Engine:5.0 liter V-8
For Sale By:Private Seller
Sub Model: Drift Car
Number of Cylinders: 8
Trim: Custom Drift Car
Drive Type: Five speed manual
Spartenburg, SC, United States
Racing takes on many forms in the automotive world. There are sanctioned events that are as varied and diverse as NASCAR, Formula One, Global Rallycross and drag racing, and to be good enough to win competitively in one discipline, you need to have a specialized vehicle. Or do you?
Ford decided to find out what would happen when its Global Rallycross Fiesta ST, driven by Tanner Foust, lined up against its Mustang Cobra Jet drag racer, driven by Roy Hill. In one lane, Tanner has just 2.0 liters of displacement to work with, while Roy has more than double that, at 5.0 liters. Evening the playing field a bit, Tanner has a massive turbocharger and all-wheel drive; Roy has to filter all his supercharged power through the rear wheels only.
So, who wins? We suggest you see for yourself in the press release and video below. And we're holding out hope that Tanner's challenge at the end results in another video from Ford Racing...
Mon, 17 Mar 2014 18:04:00 EST
That Mulally was seriously being considered says a great deal about Microsoft and Mulally.
It appears that the chatter about Ford CEO Alan Mulally possibly leaving early to take over as CEO of Microsoft is losing air pretty fast. What's pretty interesting is that it got any traction in the first place.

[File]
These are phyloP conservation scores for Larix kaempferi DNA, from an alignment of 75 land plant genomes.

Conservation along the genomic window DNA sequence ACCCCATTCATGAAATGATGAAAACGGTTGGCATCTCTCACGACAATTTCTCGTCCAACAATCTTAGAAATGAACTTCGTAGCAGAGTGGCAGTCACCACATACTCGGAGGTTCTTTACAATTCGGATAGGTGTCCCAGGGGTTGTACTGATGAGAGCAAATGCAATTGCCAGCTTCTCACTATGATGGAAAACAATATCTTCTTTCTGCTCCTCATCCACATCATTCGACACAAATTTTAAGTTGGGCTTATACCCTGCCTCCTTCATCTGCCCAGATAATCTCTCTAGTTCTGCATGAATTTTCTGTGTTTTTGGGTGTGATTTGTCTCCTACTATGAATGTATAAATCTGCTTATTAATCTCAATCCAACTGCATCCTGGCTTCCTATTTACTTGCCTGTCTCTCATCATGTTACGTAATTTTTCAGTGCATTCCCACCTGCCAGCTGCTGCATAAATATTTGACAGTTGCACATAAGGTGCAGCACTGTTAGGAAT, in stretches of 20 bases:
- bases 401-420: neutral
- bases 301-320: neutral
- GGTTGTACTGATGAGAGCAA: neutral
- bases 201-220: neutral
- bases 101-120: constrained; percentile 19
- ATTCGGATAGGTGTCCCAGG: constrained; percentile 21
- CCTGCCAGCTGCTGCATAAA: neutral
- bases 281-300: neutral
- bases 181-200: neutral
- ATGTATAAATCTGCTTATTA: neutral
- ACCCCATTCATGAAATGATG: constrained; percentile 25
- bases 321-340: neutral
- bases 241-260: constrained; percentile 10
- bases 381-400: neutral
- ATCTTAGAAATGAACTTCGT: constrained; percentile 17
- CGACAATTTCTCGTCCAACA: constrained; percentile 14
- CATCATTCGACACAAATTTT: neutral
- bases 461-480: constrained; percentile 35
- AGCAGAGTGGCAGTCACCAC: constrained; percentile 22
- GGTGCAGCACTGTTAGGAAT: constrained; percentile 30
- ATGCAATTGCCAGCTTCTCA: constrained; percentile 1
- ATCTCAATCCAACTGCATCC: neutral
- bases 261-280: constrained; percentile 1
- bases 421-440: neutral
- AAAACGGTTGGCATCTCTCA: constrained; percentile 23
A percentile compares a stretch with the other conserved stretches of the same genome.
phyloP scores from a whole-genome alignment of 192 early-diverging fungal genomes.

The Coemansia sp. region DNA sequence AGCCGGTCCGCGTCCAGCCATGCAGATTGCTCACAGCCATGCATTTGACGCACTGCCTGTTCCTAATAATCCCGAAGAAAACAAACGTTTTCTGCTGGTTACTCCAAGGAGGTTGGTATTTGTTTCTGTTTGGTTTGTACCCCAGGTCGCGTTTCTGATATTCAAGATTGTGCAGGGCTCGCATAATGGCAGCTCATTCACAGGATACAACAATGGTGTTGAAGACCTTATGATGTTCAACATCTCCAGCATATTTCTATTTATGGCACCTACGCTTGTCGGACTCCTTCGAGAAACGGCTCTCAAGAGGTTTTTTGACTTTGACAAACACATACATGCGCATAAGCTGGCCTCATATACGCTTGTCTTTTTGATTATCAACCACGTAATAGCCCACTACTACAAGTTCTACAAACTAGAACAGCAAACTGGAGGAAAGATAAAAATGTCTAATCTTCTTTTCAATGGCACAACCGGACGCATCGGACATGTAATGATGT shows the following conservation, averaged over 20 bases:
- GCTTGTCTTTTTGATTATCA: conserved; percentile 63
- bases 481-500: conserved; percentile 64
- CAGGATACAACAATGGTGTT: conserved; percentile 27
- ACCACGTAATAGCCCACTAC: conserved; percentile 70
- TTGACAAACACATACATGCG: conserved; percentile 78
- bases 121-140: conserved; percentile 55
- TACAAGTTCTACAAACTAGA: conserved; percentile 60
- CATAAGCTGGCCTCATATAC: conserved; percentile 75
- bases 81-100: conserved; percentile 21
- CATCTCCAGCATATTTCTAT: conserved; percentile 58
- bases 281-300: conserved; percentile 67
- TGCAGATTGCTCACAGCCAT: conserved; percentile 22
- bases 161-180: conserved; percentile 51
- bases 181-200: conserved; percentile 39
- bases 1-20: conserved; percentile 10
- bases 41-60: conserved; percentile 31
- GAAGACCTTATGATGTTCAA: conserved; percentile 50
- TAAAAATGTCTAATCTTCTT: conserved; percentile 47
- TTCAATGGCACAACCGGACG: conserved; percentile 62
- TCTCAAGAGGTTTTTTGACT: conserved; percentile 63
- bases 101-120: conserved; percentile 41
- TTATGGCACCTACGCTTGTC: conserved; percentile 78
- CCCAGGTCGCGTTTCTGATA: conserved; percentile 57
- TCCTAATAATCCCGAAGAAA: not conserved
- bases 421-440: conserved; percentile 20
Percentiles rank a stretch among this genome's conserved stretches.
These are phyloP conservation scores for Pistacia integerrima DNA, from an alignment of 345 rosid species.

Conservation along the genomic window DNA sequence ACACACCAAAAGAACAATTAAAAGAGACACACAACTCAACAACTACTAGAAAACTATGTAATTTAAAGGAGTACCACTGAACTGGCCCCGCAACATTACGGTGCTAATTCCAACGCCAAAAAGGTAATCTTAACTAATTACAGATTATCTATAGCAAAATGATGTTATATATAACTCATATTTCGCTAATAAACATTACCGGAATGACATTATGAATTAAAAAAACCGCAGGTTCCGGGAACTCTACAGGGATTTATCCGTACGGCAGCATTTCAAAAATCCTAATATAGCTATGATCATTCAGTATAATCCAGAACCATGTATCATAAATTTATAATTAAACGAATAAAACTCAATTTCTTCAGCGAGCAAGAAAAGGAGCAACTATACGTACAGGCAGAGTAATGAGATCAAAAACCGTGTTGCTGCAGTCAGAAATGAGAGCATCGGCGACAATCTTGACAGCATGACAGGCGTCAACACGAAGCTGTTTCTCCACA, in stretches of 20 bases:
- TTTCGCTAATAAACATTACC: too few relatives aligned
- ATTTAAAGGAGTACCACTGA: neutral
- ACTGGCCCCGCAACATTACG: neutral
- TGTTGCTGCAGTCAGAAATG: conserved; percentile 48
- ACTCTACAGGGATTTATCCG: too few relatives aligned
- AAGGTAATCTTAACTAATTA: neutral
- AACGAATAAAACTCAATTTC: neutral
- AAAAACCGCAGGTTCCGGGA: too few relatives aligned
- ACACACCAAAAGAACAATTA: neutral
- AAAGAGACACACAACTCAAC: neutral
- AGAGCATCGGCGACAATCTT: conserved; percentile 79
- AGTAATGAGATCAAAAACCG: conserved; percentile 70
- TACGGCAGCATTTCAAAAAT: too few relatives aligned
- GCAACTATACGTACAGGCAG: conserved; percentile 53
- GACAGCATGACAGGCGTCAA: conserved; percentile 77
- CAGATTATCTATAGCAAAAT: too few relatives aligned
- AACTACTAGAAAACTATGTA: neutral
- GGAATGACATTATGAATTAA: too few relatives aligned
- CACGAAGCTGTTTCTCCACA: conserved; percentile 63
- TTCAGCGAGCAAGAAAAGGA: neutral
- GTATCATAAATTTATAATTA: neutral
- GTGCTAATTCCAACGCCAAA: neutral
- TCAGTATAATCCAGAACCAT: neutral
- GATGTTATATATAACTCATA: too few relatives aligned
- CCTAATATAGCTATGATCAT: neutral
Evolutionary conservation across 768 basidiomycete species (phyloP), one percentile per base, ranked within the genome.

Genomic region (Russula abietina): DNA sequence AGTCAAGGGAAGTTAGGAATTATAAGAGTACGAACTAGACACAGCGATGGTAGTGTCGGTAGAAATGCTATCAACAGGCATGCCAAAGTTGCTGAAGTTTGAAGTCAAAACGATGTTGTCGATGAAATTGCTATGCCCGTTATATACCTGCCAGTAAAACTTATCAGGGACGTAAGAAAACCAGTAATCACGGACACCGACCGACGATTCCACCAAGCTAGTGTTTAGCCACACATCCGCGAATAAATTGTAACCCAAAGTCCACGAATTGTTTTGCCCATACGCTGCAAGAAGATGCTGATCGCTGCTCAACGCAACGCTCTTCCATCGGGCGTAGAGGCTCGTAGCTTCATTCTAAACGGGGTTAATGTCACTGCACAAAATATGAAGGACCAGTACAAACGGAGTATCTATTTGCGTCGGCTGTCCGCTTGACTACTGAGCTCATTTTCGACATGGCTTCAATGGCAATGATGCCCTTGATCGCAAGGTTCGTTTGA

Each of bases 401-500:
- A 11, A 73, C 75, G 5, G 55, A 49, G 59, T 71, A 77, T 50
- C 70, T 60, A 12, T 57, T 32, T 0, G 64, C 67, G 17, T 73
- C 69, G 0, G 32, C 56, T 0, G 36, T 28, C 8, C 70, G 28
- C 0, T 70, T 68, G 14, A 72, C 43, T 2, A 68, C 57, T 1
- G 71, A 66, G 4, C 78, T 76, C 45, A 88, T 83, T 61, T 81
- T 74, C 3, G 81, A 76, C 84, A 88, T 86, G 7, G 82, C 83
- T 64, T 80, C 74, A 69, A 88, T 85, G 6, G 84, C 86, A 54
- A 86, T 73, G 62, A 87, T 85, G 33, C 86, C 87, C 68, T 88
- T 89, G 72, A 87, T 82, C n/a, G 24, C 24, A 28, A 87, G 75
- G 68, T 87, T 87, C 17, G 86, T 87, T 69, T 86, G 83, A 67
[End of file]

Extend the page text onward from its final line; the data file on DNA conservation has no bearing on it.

There's no doubt that Ford is taking a risk in producing the body of its upcoming new F-150 pickup truck in aluminum. What is up for debate, however, is whether aluminum was a wise risk to take in the first place. Wards Auto took the opportunity to poll some experts on the subject of aluminum versus steel in the automotive sector, with somewhat unsurprising results.
Richard Schultz, a project consultant at Ducker Worldwide, which bills itself as "a leading aluminum industry consultant (though they also deal in steels), suggests that the potential drawbacks to aluminum - higher costs, lower supply - aren't really impediments to the auto industry's increased acceptance of the lightweight metal.
Similarly, Randall Scheps, global automotive marketing director for Alcoa, a massive aluminum producer, counters claims that aluminum is less safe for vehicle occupants, suggesting that the use of aluminum can actually increase safety as it could potentially allow for larger vehicles with more crush space than steel.